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Giving Up: The Road Too Often Travelled

by NoBeige 4 years ago in humanity
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What Travelling Taught Me About Resilience

Photo by Igor Ovsyannykov on Unsplash

Travelling for me was a way to escape, as it is for a lot of people. Though I knew this at heart, I don't believe I ever allowed myself to admit it. When I left my job to travel through India, I saw it as an opportunity and not as a way to leave my previous life behind. I at first thought that was the most promising attitude, but boy was I wrong...

By not acknowledging that I had indeed wanted to leave the life I had behind, not only to escape but to learn more about myself I instead didn't surge through the discomfort. That's what you have to do a lot of the time when you're venturing into new terrain, whether that be a new job, school, or in my case a whole new country and way of living.

I fooled myself into thinking that I had left so much behind and so I was always focussed on getting back there, and in so doing forgot to fully immerse myself in the situation I was in now. Hurtling through traffic, feeling lost in a community where hardly anyone spoke English (or chose not to), and wandering through streets with no visible names, became a burden and not the adventure I had initially visioned it to be.

Every day I felt more and more alone. Sleeping my time away in a city where it seemed no one slept. It wasn't due to the hyperactivity of cities like New York, rather it was because people were trudging through daily life at all hours. It was something to be embraced, admired, and I failed see that.

Failed. I see it as a failure, a colossal failure on my part to not take a step back and change my perspective. Yes I was alone. I was completely out of my depth. But. And it's a huge but. I was finally rid of all the negative people that I had chosen to surround myself with for so long. I was rid of a toxic environment which bludgeoned the optimism and enthusiasm out of me.

I hadn't fully identified why this was an opportunity before I had gotten on that plane, or left that kind taxi driver upon entering central Delhi. So despite telling myself over and over, "this is an opportunity" the nagging feeling that I was giving up on a life I had for too long tried to piece together to create something resembling a happy one, never stopped throbbing at the back of my mind.

It is often said to face your demons. I never knew quite what that meant outside of a very dramatic context. Though I now realise it is something to be implemented daily. To face our demons and actually listen to the voices in our head, sometimes our own, and sometimes others. This is not to say we succumb to the words in every instant, but if we continuously ignore them then we can miss huge internal revelations that could actually serve to keep us in the moment and grow.

I was so afraid of confronting my past negative experiences that I created a version of it in my head that trumped my present. Thoughts like "yes I pretty much cried every day because I was so unhappy, but at least back home I had a friend I could talk to." I would completely push aside that at some point in time those friends were just people I knew, and there were people just like that where I was now. In essence, I could rebuild here, but I chose to just fantasise about the "renovations" that could be made in my old life.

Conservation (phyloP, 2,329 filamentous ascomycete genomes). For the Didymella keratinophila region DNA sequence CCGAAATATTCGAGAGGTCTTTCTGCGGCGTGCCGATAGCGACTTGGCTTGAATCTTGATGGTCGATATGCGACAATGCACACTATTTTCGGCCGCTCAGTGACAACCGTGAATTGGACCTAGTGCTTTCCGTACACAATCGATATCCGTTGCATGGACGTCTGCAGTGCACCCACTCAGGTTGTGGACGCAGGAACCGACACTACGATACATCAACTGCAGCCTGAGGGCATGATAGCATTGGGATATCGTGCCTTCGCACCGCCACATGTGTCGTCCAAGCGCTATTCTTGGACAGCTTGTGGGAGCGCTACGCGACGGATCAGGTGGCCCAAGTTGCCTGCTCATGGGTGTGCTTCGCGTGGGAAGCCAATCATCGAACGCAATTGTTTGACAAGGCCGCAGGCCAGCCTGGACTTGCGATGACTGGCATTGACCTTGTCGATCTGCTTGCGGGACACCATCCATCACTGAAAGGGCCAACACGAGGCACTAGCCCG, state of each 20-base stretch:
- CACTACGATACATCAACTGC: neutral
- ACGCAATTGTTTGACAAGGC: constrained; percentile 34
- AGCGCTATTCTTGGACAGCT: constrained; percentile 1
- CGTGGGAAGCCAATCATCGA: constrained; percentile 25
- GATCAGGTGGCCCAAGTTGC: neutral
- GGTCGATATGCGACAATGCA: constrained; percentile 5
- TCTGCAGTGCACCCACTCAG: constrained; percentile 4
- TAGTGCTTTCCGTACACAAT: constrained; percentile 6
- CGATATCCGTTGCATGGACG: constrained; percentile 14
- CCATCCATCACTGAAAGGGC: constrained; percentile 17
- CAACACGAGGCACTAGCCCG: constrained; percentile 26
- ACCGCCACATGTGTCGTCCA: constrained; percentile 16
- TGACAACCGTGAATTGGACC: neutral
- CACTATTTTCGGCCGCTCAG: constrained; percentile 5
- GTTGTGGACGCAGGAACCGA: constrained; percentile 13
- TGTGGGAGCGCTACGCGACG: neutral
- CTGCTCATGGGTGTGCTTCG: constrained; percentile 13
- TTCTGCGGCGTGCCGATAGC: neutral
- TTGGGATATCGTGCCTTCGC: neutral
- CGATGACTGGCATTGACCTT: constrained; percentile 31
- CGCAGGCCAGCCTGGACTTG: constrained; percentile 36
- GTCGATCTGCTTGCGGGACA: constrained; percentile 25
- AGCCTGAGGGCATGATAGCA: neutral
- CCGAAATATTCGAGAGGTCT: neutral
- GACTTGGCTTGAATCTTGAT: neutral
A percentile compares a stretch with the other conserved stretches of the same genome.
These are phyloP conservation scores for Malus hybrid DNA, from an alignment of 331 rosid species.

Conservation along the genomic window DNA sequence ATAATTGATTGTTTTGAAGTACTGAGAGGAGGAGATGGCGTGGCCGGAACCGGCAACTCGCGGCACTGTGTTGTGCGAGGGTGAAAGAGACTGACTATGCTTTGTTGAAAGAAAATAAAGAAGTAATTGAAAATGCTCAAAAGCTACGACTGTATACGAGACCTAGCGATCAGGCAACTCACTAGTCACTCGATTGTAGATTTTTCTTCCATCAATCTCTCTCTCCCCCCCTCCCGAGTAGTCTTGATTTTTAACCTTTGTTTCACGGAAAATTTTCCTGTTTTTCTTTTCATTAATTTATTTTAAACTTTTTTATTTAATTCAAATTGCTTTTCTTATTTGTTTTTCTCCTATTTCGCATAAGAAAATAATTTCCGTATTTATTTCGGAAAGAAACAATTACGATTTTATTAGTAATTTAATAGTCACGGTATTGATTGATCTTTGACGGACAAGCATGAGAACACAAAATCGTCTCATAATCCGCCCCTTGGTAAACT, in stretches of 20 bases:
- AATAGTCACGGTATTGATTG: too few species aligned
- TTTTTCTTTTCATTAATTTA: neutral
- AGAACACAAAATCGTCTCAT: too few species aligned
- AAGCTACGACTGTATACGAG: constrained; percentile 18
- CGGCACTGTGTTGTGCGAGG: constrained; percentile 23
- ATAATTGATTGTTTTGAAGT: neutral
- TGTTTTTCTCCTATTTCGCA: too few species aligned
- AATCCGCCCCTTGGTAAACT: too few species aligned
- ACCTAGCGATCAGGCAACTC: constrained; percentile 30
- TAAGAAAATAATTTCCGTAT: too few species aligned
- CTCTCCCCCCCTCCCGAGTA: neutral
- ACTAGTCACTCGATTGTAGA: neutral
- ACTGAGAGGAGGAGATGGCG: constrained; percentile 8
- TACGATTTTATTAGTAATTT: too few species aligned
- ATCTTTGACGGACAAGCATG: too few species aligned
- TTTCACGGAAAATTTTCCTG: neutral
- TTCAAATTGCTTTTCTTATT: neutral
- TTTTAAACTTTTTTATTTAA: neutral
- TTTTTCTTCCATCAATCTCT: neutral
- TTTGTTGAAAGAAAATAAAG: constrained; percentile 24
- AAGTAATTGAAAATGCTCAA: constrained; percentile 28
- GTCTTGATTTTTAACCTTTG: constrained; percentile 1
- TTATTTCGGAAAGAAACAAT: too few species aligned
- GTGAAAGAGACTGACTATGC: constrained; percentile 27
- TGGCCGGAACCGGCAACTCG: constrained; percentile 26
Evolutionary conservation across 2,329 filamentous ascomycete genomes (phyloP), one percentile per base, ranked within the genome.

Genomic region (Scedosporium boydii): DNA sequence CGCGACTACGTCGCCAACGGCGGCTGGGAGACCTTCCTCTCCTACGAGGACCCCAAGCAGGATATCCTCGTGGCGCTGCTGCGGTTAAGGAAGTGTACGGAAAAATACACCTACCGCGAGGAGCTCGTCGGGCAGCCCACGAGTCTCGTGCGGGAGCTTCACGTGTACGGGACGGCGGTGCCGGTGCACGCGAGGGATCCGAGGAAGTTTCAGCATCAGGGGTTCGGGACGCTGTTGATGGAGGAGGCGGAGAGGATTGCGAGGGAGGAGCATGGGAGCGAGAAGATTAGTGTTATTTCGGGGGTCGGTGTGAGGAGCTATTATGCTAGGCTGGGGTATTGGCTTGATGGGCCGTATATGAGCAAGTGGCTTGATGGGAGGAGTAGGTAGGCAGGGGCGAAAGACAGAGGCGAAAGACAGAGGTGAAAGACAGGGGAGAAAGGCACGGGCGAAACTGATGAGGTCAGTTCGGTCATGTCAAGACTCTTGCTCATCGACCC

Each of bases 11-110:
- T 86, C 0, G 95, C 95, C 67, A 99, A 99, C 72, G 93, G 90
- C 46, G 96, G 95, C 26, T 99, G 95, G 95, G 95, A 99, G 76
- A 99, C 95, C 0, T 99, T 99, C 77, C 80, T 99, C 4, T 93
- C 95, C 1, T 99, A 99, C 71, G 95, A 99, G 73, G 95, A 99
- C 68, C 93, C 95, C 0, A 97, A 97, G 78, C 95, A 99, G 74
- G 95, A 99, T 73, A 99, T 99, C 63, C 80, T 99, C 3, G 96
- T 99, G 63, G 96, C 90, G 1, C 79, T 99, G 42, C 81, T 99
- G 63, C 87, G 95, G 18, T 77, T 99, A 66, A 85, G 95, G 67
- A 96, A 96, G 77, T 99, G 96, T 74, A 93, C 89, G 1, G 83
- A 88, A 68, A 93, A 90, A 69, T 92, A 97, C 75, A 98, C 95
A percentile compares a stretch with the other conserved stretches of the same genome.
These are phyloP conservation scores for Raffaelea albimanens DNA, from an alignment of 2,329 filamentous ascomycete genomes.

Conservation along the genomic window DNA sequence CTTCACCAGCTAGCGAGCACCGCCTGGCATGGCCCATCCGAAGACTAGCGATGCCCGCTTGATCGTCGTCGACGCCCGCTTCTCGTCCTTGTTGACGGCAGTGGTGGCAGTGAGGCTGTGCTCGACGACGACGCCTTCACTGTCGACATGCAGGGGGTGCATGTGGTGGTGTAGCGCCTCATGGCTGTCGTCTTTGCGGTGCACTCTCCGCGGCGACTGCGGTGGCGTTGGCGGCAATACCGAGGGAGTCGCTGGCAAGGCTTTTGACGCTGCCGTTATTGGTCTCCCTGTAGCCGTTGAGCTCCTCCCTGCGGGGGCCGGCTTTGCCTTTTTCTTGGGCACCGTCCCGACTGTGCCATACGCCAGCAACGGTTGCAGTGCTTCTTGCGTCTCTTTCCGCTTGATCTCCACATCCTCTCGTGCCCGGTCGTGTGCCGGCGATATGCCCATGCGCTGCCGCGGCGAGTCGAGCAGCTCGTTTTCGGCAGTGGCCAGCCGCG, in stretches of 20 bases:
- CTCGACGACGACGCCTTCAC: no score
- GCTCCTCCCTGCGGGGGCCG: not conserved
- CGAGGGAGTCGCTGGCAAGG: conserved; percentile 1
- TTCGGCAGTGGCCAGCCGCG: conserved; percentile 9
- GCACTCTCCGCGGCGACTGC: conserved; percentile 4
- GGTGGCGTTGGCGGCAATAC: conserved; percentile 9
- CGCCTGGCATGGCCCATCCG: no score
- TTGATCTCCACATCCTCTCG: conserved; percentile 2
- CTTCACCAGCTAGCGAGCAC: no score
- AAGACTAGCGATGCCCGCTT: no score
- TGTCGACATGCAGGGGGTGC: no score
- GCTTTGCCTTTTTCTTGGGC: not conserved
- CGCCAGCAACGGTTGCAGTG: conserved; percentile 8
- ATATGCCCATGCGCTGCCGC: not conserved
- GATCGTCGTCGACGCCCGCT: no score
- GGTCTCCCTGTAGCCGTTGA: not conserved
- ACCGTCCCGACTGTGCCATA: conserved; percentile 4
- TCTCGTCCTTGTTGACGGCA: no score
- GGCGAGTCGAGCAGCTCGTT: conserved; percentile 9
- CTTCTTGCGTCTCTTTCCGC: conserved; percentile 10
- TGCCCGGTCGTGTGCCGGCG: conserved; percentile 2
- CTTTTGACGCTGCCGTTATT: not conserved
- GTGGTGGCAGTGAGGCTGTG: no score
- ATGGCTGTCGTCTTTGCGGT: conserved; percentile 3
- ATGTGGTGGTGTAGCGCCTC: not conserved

Not to go all Eat Pray Love on you but the experience was definitely one of self-discovery. So the sentiment of emerging from an "old life" seems apt. There was no celebration, or exact landmark event which I could pinpoint as my rebirth as it were, rather it came in waves. I found myself gradually coming to love the fact that my fellow pedestrians were at times cattle, and that running into oncoming traffic was just part of getting from A to B.

What at once seemed death defying was now something I nonchalantly regarded as "my morning commute." I started to look forward to: the onslaught of vendors in the streets, the punishing sun, the throes of people, and the utter volume of stimuli. It was no longer cumbersome, but welcome. Why? Because I had changed. Slowly but surely I had removed myself from a self-imposed fugue state and begun to appreciate the environment I found myself in.

Strangers had become acquaintances, and acquaintances had become friends. The loneliness dwindled, the "lost puppy" demeanour had begun to diminish, and I was starting to ACTUALLY treat this vast, complex, sometimes jarring and often beautiful country as an opportunity. An opportunity to be strong, be open, and may be most importantly forgive myself for my past digressions.

I would love to say that I left India fully whole, but I don't think that's how travel works. What it did for me was take me apart, and give me a foundation to build myself back up again. It's an ongoing process and had I pushed myself through the discomfort more than I would have likely had a few more building blocks. What actually happened was I gave up just before things started to turn around.

They say that when you miss a place it's the person you were when you were there that you miss, and not necessarily the place itself. There is definitely some truth in that. I often think that if I had stayed that much longer, the positive strides I had made would have been much more ingrained in my psyche. However, what it has taught me as a result is to always, always, always, (clearly I cannot stress it enough) push through the discomfort because that struggle will almost always be worth it.


About the author


Avid reader, perpetually confused and always curious.

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